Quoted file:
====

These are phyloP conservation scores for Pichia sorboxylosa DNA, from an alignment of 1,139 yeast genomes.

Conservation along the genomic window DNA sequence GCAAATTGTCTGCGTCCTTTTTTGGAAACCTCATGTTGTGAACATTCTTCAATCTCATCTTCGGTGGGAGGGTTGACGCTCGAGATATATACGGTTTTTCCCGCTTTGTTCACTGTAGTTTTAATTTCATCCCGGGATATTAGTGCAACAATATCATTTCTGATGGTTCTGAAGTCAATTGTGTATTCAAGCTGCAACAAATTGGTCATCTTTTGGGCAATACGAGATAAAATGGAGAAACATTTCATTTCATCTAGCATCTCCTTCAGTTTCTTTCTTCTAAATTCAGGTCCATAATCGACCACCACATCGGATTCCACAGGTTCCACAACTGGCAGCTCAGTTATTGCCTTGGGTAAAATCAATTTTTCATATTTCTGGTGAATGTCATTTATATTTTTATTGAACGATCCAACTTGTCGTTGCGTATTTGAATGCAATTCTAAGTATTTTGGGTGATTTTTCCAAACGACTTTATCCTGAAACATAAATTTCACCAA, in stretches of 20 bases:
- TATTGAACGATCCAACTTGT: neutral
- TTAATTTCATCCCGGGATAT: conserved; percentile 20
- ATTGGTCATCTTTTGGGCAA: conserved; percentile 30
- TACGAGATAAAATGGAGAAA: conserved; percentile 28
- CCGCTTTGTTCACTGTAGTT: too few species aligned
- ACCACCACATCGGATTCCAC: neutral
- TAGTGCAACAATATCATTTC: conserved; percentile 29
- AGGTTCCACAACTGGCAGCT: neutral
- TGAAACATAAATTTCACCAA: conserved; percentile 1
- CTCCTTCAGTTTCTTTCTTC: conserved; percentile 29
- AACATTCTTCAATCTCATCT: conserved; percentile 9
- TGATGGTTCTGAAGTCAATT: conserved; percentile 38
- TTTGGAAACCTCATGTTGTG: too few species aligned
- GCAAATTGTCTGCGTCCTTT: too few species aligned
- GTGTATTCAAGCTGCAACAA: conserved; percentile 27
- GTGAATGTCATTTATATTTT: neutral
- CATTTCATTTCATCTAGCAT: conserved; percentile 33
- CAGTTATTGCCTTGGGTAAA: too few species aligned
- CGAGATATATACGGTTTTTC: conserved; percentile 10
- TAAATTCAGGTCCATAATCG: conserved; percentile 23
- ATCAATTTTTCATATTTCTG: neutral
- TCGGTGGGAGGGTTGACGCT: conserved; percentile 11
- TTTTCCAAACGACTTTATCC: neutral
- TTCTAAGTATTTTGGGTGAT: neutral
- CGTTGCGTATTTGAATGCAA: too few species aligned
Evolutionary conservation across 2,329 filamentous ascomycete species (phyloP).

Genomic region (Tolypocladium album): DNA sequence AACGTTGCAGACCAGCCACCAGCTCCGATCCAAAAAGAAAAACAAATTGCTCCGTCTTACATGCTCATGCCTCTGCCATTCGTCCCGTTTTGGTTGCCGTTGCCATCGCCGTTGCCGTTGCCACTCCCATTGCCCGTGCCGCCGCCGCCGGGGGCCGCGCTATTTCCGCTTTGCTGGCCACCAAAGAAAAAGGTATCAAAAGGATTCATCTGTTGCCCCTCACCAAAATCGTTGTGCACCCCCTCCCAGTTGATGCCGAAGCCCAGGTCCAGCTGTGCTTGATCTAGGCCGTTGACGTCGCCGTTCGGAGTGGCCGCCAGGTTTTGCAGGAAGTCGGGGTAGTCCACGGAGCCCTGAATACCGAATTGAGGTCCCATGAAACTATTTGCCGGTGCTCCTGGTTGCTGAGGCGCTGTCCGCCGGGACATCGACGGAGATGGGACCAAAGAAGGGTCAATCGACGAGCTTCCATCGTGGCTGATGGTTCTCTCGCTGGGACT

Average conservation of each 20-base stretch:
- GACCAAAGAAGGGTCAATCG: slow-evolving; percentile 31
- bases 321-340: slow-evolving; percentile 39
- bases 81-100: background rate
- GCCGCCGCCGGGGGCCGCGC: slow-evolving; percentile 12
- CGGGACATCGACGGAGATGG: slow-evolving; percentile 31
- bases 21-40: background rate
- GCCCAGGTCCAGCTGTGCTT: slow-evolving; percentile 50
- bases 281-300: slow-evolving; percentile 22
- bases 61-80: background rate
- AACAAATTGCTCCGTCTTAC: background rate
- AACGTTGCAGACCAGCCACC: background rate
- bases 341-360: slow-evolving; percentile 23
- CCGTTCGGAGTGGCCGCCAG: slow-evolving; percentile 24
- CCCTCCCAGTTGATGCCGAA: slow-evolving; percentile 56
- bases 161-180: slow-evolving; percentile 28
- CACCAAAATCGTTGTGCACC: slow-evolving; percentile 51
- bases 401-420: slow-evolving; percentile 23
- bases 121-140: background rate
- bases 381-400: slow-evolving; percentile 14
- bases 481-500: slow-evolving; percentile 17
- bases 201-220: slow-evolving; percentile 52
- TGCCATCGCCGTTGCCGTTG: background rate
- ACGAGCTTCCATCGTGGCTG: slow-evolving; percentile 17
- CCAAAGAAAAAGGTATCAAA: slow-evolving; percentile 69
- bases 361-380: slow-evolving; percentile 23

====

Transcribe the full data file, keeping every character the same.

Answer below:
These are phyloP conservation scores for Pichia sorboxylosa DNA, from an alignment of 1,139 yeast genomes.

Conservation along the genomic window DNA sequence GCAAATTGTCTGCGTCCTTTTTTGGAAACCTCATGTTGTGAACATTCTTCAATCTCATCTTCGGTGGGAGGGTTGACGCTCGAGATATATACGGTTTTTCCCGCTTTGTTCACTGTAGTTTTAATTTCATCCCGGGATATTAGTGCAACAATATCATTTCTGATGGTTCTGAAGTCAATTGTGTATTCAAGCTGCAACAAATTGGTCATCTTTTGGGCAATACGAGATAAAATGGAGAAACATTTCATTTCATCTAGCATCTCCTTCAGTTTCTTTCTTCTAAATTCAGGTCCATAATCGACCACCACATCGGATTCCACAGGTTCCACAACTGGCAGCTCAGTTATTGCCTTGGGTAAAATCAATTTTTCATATTTCTGGTGAATGTCATTTATATTTTTATTGAACGATCCAACTTGTCGTTGCGTATTTGAATGCAATTCTAAGTATTTTGGGTGATTTTTCCAAACGACTTTATCCTGAAACATAAATTTCACCAA, in stretches of 20 bases:
- TATTGAACGATCCAACTTGT: neutral
- TTAATTTCATCCCGGGATAT: conserved; percentile 20
- ATTGGTCATCTTTTGGGCAA: conserved; percentile 30
- TACGAGATAAAATGGAGAAA: conserved; percentile 28
- CCGCTTTGTTCACTGTAGTT: too few species aligned
- ACCACCACATCGGATTCCAC: neutral
- TAGTGCAACAATATCATTTC: conserved; percentile 29
- AGGTTCCACAACTGGCAGCT: neutral
- TGAAACATAAATTTCACCAA: conserved; percentile 1
- CTCCTTCAGTTTCTTTCTTC: conserved; percentile 29
- AACATTCTTCAATCTCATCT: conserved; percentile 9
- TGATGGTTCTGAAGTCAATT: conserved; percentile 38
- TTTGGAAACCTCATGTTGTG: too few species aligned
- GCAAATTGTCTGCGTCCTTT: too few species aligned
- GTGTATTCAAGCTGCAACAA: conserved; percentile 27
- GTGAATGTCATTTATATTTT: neutral
- CATTTCATTTCATCTAGCAT: conserved; percentile 33
- CAGTTATTGCCTTGGGTAAA: too few species aligned
- CGAGATATATACGGTTTTTC: conserved; percentile 10
- TAAATTCAGGTCCATAATCG: conserved; percentile 23
- ATCAATTTTTCATATTTCTG: neutral
- TCGGTGGGAGGGTTGACGCT: conserved; percentile 11
- TTTTCCAAACGACTTTATCC: neutral
- TTCTAAGTATTTTGGGTGAT: neutral
- CGTTGCGTATTTGAATGCAA: too few species aligned
Evolutionary conservation across 2,329 filamentous ascomycete species (phyloP).

Genomic region (Tolypocladium album): DNA sequence AACGTTGCAGACCAGCCACCAGCTCCGATCCAAAAAGAAAAACAAATTGCTCCGTCTTACATGCTCATGCCTCTGCCATTCGTCCCGTTTTGGTTGCCGTTGCCATCGCCGTTGCCGTTGCCACTCCCATTGCCCGTGCCGCCGCCGCCGGGGGCCGCGCTATTTCCGCTTTGCTGGCCACCAAAGAAAAAGGTATCAAAAGGATTCATCTGTTGCCCCTCACCAAAATCGTTGTGCACCCCCTCCCAGTTGATGCCGAAGCCCAGGTCCAGCTGTGCTTGATCTAGGCCGTTGACGTCGCCGTTCGGAGTGGCCGCCAGGTTTTGCAGGAAGTCGGGGTAGTCCACGGAGCCCTGAATACCGAATTGAGGTCCCATGAAACTATTTGCCGGTGCTCCTGGTTGCTGAGGCGCTGTCCGCCGGGACATCGACGGAGATGGGACCAAAGAAGGGTCAATCGACGAGCTTCCATCGTGGCTGATGGTTCTCTCGCTGGGACT

Average conservation of each 20-base stretch:
- GACCAAAGAAGGGTCAATCG: slow-evolving; percentile 31
- bases 321-340: slow-evolving; percentile 39
- bases 81-100: background rate
- GCCGCCGCCGGGGGCCGCGC: slow-evolving; percentile 12
- CGGGACATCGACGGAGATGG: slow-evolving; percentile 31
- bases 21-40: background rate
- GCCCAGGTCCAGCTGTGCTT: slow-evolving; percentile 50
- bases 281-300: slow-evolving; percentile 22
- bases 61-80: background rate
- AACAAATTGCTCCGTCTTAC: background rate
- AACGTTGCAGACCAGCCACC: background rate
- bases 341-360: slow-evolving; percentile 23
- CCGTTCGGAGTGGCCGCCAG: slow-evolving; percentile 24
- CCCTCCCAGTTGATGCCGAA: slow-evolving; percentile 56
- bases 161-180: slow-evolving; percentile 28
- CACCAAAATCGTTGTGCACC: slow-evolving; percentile 51
- bases 401-420: slow-evolving; percentile 23
- bases 121-140: background rate
- bases 381-400: slow-evolving; percentile 14
- bases 481-500: slow-evolving; percentile 17
- bases 201-220: slow-evolving; percentile 52
- TGCCATCGCCGTTGCCGTTG: background rate
- ACGAGCTTCCATCGTGGCTG: slow-evolving; percentile 17
- CCAAAGAAAAAGGTATCAAA: slow-evolving; percentile 69
- bases 361-380: slow-evolving; percentile 23